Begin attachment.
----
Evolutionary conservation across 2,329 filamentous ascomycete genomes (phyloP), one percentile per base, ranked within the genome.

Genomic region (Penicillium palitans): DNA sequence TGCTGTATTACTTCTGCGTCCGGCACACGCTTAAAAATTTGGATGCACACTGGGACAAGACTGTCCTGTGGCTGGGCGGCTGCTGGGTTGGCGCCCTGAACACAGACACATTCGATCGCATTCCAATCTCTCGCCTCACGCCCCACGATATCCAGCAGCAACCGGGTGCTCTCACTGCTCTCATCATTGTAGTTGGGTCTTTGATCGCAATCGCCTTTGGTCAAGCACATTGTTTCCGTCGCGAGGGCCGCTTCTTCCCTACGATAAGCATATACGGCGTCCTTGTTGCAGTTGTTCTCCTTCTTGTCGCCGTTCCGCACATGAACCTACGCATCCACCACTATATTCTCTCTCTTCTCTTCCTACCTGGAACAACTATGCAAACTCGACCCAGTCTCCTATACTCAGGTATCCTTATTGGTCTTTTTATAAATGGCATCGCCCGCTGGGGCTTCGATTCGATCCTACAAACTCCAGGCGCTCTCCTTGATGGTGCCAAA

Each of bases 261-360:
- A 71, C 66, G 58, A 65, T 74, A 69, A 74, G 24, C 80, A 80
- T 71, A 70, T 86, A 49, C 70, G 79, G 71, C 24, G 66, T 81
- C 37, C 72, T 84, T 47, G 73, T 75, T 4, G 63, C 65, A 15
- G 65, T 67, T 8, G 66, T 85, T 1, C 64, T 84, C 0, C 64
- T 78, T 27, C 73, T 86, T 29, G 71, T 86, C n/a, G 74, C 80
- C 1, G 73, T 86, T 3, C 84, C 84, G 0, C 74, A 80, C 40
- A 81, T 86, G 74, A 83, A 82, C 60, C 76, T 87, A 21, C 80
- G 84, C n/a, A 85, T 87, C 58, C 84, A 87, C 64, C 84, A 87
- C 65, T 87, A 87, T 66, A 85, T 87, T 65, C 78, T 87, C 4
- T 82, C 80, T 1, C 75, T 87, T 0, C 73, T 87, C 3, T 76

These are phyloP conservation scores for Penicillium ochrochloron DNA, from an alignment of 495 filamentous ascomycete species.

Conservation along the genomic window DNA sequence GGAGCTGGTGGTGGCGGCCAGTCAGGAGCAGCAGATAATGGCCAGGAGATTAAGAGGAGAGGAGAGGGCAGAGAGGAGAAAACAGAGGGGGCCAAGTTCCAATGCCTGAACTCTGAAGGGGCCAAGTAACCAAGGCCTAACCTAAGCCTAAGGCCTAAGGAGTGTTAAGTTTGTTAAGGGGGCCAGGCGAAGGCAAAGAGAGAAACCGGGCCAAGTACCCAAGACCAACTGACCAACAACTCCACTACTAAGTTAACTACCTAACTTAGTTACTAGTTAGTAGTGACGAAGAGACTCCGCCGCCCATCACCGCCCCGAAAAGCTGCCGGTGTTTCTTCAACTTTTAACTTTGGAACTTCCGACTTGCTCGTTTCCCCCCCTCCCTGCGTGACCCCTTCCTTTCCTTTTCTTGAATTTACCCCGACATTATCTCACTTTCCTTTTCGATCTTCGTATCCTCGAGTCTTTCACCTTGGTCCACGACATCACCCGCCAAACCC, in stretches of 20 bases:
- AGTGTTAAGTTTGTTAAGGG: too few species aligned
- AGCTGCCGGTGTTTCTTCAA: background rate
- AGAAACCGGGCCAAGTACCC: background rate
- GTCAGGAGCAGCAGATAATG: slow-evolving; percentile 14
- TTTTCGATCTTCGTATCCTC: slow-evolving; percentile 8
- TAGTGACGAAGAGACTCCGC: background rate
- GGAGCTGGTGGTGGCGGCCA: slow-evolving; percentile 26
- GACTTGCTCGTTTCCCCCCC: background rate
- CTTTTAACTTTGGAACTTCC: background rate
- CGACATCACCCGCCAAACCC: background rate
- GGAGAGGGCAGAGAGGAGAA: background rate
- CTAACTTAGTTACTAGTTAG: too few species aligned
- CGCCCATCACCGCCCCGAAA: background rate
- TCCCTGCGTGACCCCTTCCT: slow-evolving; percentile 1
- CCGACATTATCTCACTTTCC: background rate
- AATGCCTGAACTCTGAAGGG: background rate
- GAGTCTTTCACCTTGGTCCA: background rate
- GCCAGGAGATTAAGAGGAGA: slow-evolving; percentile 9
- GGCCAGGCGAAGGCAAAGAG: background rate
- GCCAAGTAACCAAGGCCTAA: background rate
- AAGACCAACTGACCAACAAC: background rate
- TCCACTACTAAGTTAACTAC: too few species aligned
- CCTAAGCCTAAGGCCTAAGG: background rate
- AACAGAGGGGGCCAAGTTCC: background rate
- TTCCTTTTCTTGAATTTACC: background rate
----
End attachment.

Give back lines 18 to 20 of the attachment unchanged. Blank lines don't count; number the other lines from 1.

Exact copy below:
- AGAAACCGGGCCAAGTACCC: background rate
- GTCAGGAGCAGCAGATAATG: slow-evolving; percentile 14
- TTTTCGATCTTCGTATCCTC: slow-evolving; percentile 8